The life of former state Assemblyman Howard Wayne was remembered by some 150 friends and relatives Saturday as one exemplified by a sharp wit and a deep understanding of government and politics.
His brother, Bob, a Seattle attorney, told the standing-room-only crowd at Elijah’s Restaurant in Kearny Mesa that Howard was born on the day that Harry S Truman defeated Thomas Dewey in 1948, and that Howard died on his 75th birthday in 2023.
“He would take pride that he was born and died on a day that a Democrat was in the White House,” said his younger brother.
Bob Wayne recalled one of the earliest campaigns in which they both took part — in the early 1960s when Murray Goodrich was running for San Diego mayor unsuccessfully against Frank Curran.
The brothers handed out flyers at the Mission Valley mall until security guards escorted them out. Finding themselves with a stack of unused flyers, they put them under the windshield wipers of the cars in the parking lot.
Much later in Howard’s life, his brother reported, a young person at a Democratic club meeting asked Howard: “‘Why should we listen to old white men?’ And Howard stood up and said, ‘You just hit the trifecta — you’ve got ageism, racism and sexism.’”
Ed Millican, who preceded Howard as a president of the Young Democratic Club at San Diego State University, later ran for City Council and enlisted Howard to serve as the campaign treasurer.
“My campaign received a check from an individual who I will not name because he may still be around and have access to hit men, but we needed the money and Howard asked me what shall we do with this.
“I said ‘Keep it, we need it.’ He looked at me quizzically. A few weeks later, he told me ‘By the way, I want you to know I tore the check up.’”
Millican said he responded, “If you did it, Howard, you probably were right.”
Former state Sen. Dede Alpert (D-San Diego) whom Howard has succeeded in the Assembly, commented: “When people wanted actually to understand what a bill did, and what it said, they went over to Howard’s desk to ask because he read everything, he knew everything, he understood everything, and so he really was the person that all of us turned to. What a difference that Howard made for government here in the State of California!”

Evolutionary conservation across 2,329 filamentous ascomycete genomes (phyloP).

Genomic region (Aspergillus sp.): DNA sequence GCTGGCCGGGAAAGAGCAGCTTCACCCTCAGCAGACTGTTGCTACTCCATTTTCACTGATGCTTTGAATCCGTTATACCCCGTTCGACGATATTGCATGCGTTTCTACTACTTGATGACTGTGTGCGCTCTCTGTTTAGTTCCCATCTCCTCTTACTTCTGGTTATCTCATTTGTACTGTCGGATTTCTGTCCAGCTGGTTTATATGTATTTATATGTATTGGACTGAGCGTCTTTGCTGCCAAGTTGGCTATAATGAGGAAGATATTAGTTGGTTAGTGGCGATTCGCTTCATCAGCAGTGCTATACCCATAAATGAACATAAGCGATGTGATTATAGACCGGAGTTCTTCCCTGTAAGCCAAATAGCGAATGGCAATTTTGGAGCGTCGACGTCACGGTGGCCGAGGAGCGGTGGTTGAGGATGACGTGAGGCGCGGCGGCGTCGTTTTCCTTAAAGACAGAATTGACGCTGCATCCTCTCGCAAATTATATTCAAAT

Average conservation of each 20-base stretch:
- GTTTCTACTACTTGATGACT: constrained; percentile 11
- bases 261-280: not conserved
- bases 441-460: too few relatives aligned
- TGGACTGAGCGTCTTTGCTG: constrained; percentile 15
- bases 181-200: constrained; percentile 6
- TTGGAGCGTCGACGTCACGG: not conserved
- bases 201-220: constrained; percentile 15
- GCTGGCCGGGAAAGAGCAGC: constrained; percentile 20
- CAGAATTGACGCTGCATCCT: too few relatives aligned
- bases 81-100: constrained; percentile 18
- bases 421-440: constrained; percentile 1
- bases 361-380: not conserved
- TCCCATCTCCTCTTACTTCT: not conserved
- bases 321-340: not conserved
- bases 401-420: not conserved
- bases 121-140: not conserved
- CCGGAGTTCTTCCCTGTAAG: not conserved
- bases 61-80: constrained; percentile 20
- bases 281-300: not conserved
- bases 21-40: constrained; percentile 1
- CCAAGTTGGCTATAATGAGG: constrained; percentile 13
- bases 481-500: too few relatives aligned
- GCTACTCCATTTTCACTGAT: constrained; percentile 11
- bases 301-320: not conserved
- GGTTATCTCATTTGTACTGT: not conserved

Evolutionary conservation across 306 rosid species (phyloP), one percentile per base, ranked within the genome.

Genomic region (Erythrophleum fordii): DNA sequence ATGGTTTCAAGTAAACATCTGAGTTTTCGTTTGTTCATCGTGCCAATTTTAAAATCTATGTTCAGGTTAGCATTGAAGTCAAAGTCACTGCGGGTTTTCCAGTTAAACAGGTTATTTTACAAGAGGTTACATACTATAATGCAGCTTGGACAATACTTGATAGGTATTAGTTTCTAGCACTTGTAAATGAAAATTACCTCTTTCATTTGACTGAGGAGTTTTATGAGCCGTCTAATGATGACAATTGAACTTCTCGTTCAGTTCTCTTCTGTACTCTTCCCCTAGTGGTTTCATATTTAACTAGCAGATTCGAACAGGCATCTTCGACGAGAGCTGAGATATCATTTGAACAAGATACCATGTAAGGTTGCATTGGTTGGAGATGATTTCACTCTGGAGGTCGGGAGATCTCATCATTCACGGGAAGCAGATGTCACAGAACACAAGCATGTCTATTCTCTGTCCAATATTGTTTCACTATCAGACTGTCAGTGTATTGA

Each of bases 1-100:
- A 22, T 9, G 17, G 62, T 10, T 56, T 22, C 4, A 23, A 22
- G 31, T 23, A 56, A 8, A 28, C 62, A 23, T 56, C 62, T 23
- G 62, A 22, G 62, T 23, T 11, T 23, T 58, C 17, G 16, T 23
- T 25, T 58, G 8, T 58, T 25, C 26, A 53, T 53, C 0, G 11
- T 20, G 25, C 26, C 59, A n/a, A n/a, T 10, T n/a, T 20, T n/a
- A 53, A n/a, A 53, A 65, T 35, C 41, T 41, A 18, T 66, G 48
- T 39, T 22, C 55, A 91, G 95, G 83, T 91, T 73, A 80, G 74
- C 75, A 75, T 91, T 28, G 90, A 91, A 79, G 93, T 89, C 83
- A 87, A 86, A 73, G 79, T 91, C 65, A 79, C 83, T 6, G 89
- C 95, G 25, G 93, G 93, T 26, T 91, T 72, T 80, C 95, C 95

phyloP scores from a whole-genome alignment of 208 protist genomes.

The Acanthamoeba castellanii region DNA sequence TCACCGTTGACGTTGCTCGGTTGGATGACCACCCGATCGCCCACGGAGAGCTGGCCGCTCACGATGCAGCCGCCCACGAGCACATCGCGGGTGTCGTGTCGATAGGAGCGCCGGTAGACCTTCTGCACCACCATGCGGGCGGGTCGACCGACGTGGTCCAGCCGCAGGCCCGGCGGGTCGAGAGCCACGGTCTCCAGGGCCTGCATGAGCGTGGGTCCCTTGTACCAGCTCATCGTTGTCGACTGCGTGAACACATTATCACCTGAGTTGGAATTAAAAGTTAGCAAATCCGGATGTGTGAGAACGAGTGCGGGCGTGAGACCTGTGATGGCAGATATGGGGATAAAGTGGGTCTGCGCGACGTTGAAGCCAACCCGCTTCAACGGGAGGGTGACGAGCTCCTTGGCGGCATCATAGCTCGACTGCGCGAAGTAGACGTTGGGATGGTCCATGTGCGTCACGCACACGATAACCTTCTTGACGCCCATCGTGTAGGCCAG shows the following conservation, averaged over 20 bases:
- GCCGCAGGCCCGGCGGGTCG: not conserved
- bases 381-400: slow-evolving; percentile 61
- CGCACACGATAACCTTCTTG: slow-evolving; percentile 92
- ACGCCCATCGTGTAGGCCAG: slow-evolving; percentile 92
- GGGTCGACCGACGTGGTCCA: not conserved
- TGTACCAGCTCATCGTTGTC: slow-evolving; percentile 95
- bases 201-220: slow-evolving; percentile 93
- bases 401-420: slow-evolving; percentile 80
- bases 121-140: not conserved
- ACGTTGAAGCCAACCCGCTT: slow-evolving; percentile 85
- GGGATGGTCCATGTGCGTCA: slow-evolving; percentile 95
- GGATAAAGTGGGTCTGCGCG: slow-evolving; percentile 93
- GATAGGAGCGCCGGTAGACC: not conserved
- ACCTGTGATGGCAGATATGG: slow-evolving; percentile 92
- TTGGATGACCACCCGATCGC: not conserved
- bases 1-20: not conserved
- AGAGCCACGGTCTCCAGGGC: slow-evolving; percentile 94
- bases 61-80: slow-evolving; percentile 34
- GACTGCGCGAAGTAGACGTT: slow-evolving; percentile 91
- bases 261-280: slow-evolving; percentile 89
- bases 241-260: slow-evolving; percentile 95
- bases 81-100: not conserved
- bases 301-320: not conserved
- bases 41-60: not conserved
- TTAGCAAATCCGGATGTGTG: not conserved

Besides Alpert, other former and present Democratic legislators, members of Congress and City Council members on hand were Denise Ducheny, Christine Kehoe, Lynn Schenk, Susan Davis, Lori Saldaña and Chris Ward.
Mike Schaefer, a member of the state Board of Equalization — and at 86, the oldest state constitutional officer in California — also attended.
Also recognized in the audience were Rich Leib, chairman of the University of California Board of Regents; former Superior Court Judge Susan Finlay; San Diego Councilmember Dr. Jennifer Campbell, and former San Diego school board member Sue Braun.
Ward, now a state assemblyman, recalled that when he served on the San Diego City Council, on occasion he would see Howard sitting in the front row of the audience “with binders in his lap.”
Howard “always did his homework,” Ward said. “Some of these were complicated issues, but Howard was always right on the positions he was taking.”
When the state Legislature reconvenes after the Thanksgiving break, he said, he will make it a point to honor Wayne by requesting that a session of the Assembly be adjourned in his memory.
Pat Libby commented that she and Wayne co-taught a class about legislative advocacy at the University of San Diego (where Howard years before had graduated from law school).
Howard called her Ms. Outside whereas he as a former legislator was Mr. Inside. She said that they assigned their students the task of getting a bill through the California Legislature — a task that students thought was well beyond their capabilities.
“Because Howard was such a great professor, our students passed many significant laws,” she said.
While Wayne was a member of the Jewish community, he wasn’t very vocal about it, prompting Jim Grant to comment: “Howard was very patient with me. I would explain to him things about my faith, and finally he said ‘Jim, you know I am Jewish too.’ I said ‘Well, I know that now.’ Howard was a mensch and I will say kaddish for him.”
Grant’s anecdote prompted my recollection that when Wayne was first running for office, I was then editor of the now defunct San Diego Jewish Press-Heritage. I asked Howard what connections he had with the Jewish community. He responded, ‘Well let me think. … My mom and dad are Jewish.”
Ken Cohen emceed the event and attorney Jim Spievak served as Cohen’s co-chair, both at the request of Howard’s wife, Mary Lundberg.
Spievak recalled that Howard overcame stuttering so well that he was able to win a speech competition sponsored by the Jaycees, an organization that admitted only male members until Spievak and Howard teamed to admit the club’s first female member over the objections of the national organization.
The co-chairman of the Celebration of Life also reported that Howard “loved the law and the U.S. Constitution. He studied and observed the Roberts Rules of Order and parliamentary procedure.
“How many of you here have the U.S. Constitution and Roberts Rules of Order in your homes, and know where they are? Howard did!”
Donald H. Harrison is editor emeritus of San Diego Jewish World. A version of this story first appeared on San Diego Jewish World, a member of the San Diego Online News Association.